The Evolution of Vitamins: From The Stone Age to The Space Age

“UA photo by Jeremy Thomas. unsplash.com/photos/rMmibFe4czYpdating to a liposomal supplement is like making the switch from a rotary phone to the iPhone 6.”

To really grasp just how incredible liposomal technology is, it will help you to have some perspective on where it came from.

Approaching the middle of the 19th century, in the heart of France, two men began quietly experimenting with a medicine dropper, gelatin and an iron tray, to invent the first vitamin pill known to the modern world.

The year was 1834, and Joseph Dublanc, alongside François Mothès, had lit the fuse to set off an explosion of what would someday be a 60 billion dollar a year industry: nutritional supplements.

Almost 200 years have passed, and the majority of our vitamins are still being made using the same basic, primitive method. The simple idea was to mask the taste of the medicinal chemicals which doctors would give to their patients, in the form of an easy-to-swallow tablet.

Any soft gel capsule you’ll find on the shelves of drugstores today is made using the exact same concept as we used back then, only with more complex chemicals and additives.

Now, the most common choice to encapsulate vitamins is a hard tablet of cellulose – a fibre found in plants, and most commonly borrowed from one of our biggest crops: genetically modified corn.

It wasn’t until the electron microscope became widely used through the 1950’s and 60’s that a British blood scientist, Alec Bangham, would discover a radical new possibility.

What if we mimicked the structure of our own cells to create a completely new way to encapsulate medicine? Something so small that the naked eye cannot see it; so familiar to the body that nearly every last molecule is absorbed and used by the parts that need it most?

And so, we innovated the future of medicine: the ‘liposome’.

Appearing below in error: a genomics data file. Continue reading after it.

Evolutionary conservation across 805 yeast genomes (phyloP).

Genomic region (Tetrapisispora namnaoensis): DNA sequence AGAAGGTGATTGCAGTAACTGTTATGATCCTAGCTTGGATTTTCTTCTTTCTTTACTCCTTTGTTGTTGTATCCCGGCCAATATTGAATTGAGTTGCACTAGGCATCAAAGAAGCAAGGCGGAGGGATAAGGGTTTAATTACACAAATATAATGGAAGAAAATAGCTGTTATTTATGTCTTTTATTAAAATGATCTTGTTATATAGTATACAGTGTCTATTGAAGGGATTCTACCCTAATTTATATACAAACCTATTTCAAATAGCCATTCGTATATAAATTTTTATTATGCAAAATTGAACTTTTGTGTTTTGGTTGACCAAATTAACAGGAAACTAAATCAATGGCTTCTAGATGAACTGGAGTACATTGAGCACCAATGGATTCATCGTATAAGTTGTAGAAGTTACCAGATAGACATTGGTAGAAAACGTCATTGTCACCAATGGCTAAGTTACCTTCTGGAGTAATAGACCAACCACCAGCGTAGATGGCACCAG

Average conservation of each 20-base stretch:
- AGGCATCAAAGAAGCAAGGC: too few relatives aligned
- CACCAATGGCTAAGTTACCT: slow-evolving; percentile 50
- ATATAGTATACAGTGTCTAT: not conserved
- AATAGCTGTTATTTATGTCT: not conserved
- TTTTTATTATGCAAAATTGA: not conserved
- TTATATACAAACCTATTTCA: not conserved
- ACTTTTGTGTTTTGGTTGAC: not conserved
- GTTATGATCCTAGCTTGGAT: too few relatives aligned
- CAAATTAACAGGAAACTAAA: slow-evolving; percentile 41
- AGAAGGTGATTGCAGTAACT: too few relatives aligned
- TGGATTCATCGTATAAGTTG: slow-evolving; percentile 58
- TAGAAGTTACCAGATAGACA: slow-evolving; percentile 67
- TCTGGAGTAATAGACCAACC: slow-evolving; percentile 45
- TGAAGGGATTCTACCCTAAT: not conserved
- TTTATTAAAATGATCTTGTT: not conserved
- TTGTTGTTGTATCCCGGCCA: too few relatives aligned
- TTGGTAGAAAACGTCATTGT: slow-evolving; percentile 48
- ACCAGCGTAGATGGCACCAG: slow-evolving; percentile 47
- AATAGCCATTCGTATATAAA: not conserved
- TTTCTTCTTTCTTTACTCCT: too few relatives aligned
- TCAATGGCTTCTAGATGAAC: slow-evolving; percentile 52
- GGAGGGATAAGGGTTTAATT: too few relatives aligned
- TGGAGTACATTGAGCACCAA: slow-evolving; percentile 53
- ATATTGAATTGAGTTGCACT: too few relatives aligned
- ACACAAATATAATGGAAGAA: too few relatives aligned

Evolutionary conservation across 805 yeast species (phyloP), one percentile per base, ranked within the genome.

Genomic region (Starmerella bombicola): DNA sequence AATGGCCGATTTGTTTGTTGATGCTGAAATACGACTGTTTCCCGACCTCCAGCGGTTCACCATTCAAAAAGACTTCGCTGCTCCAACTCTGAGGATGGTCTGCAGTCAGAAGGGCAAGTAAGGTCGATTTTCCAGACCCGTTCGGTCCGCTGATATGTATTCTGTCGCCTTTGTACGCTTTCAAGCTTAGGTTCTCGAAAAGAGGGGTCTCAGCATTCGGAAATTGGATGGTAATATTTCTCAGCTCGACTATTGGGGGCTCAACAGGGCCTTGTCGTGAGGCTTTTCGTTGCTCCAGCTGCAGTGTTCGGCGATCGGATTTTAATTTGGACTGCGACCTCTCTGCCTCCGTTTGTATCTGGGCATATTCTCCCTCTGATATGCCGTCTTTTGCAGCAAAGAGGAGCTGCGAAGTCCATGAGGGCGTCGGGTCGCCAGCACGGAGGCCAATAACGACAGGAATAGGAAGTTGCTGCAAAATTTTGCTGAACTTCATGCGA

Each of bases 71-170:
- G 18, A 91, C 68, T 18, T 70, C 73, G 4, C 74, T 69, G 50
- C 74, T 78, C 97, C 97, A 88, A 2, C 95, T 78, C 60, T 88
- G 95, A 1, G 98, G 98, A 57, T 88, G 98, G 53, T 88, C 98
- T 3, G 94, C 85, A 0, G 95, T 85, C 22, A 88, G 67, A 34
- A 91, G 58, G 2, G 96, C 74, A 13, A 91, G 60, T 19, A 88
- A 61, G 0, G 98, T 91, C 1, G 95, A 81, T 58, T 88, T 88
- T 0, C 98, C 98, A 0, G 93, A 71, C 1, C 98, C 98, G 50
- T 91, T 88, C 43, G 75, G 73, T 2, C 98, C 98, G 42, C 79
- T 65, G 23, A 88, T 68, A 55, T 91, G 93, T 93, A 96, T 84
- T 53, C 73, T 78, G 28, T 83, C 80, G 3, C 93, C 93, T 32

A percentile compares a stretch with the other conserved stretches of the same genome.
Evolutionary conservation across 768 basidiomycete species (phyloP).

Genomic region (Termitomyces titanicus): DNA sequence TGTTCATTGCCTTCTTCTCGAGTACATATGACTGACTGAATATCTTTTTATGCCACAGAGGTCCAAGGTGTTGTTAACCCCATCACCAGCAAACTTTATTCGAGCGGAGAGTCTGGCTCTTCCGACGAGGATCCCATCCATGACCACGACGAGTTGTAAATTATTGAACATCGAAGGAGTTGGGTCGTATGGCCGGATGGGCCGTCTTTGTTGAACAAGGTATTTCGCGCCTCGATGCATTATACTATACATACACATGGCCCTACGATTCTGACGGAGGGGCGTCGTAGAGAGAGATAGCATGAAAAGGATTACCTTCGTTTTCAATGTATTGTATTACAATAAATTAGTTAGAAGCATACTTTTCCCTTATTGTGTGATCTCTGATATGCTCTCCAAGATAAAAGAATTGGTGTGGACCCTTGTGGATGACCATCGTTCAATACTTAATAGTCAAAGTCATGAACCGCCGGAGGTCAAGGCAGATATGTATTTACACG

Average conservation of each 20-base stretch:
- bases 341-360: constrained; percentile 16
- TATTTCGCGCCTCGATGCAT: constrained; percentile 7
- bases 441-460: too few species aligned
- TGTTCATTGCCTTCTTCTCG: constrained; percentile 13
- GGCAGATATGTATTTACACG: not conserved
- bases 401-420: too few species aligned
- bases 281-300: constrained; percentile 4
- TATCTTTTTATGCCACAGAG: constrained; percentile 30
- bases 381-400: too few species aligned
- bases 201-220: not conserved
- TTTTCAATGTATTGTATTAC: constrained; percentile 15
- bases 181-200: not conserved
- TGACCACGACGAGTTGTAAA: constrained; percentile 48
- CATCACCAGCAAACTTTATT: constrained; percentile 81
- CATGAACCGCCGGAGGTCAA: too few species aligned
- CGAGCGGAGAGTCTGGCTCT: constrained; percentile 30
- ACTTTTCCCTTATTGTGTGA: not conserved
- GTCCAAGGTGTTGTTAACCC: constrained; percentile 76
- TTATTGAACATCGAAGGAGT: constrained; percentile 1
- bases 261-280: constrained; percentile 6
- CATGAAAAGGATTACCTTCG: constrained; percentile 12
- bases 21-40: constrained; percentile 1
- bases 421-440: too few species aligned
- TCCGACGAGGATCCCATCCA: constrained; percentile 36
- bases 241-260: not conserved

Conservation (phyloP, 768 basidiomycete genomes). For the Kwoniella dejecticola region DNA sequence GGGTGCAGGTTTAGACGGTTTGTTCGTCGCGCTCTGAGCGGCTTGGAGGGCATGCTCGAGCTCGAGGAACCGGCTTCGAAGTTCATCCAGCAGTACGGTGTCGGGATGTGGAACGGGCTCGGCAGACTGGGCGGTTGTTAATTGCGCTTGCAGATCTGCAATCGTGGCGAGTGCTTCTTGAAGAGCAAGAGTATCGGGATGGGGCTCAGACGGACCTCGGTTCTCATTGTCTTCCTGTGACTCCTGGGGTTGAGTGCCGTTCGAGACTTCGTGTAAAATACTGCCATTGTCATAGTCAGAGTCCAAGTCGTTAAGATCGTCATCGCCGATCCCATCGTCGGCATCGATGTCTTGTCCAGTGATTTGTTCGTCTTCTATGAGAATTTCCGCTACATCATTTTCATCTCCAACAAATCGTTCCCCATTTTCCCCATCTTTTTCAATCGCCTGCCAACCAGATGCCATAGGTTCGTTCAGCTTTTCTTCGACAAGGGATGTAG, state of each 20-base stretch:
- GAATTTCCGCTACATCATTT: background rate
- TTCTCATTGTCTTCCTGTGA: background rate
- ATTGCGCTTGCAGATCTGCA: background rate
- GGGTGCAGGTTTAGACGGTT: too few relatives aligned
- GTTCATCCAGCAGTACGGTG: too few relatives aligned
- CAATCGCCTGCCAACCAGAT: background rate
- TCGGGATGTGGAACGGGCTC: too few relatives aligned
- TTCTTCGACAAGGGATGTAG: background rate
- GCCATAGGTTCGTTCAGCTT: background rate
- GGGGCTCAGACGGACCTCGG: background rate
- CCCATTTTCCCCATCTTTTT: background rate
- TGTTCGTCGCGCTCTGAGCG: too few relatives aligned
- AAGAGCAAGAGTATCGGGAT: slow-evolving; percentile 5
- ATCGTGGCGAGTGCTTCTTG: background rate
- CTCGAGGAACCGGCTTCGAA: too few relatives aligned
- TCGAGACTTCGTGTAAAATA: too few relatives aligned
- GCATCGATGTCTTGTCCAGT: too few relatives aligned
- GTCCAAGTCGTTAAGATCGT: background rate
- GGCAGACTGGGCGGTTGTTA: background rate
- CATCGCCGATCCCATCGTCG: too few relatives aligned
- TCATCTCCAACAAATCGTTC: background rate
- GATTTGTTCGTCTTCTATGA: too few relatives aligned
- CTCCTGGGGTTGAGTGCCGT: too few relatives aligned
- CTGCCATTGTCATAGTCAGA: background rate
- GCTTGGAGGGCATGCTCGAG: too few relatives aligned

Though 50 years have passed since that discovery, liposomal technology is only just breaking into the supplement market. This slow progress has nothing to do with the legitimacy of the technology, since heaps of scientific articles have already confirmed its miraculous benefits, but everything to do the established business structures and manufacturing processes of the giants in the vitamin supplement industry – which are lucratively profitable.

Simply put: it’s easier and cheaper to keep producing a heavily processed supplement from refined GMO products than it is to upgrade to new systems and create a far superior product.

This same suppressive dynamic was seen in the 1990’s when auto-makers sabotaged the release and sale of the electric car. With immense financial interest in the livelihood of fossil fuel companies, as well as thousands of automotive factories across the US alone, they could not afford for this new alternative to be adopted by the public as it would thwart their success and cashflow.

With all of the mind-blowing technological advancements we humans have made over the years, it’s about time we saw a drastic change in something so increasingly urgent as dietary supplements. Increasing environmental toxicity from pollution and decreasing nutrient content in our agricultural products are just a few of the profound reasons why we need more modern vitamin solutions now more than ever.

After all, the telephone was invented years after the first vitamin pill, but look at how much progress it has seen in comparison! Given that we’re highly social creatures, I suppose it’s only natural that our priorities have been elsewhere.

But if you’re interested in the therapeutic benefits of vitamin C, I strongly urge you to re-consider its conventional forms. Updating to a liposomal supplement is like making the switch from a rotary phone to the iPhone 6.

It’s high time that we take full advantage of modern science to support the body’s natural intelligence. Vitamins, welcome to the 21st century!

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